Utah is a colorful place, so many National Parks and natural wonders: Arches, Bryce Canyon, Canyonlands, Capitol Reef, Zion, Rainbow and Natural Bridges, just to name a few. But we found this one relatively unknown place charming and creepy: Goblin Valley. We first discovered Goblin Valley in the winter of 2001 when we did a quick tour of Utah national parks with our friends, Udin and Nancy. We were driving from Capitol Reef to Arches and decided to take a detour to check it out. We got there late in the afternoon and it was getting dark; true to its name, we felt spooky by the goblin shaped rocks, especially with the light fading and darkness creeping in. But we felt that it was a special place so we decided to come back another time in better light.
We went again but this time was at noon. This time the place had a different feel: charming. All the stone gnomes begged you to join them in a hide and seek game. Kadia rushed out to join them (see left). Goblin Valley was discovered in the late 1920s and was originally named Mushroom Valley. It became a state park in 1964. The goblins are made of Entrada sandstone and were shaped from millions of years of erosion. We had a grand time of playing hide and seek among the goblins for a couple of hours. There are a few hiking trails around the goblins playground as well but the urge of exploring among the goblins were just too great to stick to the hiking trail on this day. But we will be back again to explore different areas of the park.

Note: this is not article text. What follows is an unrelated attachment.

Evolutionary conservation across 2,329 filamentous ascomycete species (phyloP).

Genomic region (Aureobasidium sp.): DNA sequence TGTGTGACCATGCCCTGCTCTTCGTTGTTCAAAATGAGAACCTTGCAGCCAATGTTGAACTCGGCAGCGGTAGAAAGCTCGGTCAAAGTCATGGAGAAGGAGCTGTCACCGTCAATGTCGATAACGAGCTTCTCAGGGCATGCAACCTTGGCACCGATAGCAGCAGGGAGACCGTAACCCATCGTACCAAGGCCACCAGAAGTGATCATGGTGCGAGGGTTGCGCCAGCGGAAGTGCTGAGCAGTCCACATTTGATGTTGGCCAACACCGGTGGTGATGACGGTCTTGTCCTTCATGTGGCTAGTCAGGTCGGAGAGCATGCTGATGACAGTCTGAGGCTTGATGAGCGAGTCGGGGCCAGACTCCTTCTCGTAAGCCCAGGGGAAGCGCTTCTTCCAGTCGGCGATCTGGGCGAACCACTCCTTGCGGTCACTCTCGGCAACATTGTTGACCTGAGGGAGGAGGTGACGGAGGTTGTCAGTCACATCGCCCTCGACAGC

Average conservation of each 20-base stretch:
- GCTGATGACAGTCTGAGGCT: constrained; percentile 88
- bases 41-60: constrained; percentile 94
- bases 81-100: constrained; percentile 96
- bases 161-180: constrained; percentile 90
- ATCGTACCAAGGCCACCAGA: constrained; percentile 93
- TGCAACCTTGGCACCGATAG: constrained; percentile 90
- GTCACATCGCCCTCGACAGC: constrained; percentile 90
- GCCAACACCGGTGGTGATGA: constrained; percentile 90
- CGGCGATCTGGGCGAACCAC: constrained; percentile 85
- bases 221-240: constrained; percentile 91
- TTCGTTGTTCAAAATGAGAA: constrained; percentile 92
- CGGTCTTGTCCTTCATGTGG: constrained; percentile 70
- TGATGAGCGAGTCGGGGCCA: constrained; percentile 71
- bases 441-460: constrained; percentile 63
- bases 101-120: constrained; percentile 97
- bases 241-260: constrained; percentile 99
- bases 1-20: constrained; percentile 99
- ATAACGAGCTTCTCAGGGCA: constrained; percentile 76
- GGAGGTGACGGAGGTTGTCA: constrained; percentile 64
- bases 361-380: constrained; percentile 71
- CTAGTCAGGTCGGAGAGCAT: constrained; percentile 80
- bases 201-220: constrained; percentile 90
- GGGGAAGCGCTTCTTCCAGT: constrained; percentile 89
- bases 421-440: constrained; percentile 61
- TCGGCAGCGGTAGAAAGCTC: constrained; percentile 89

Three goblins greet you as you enter Goblin Valley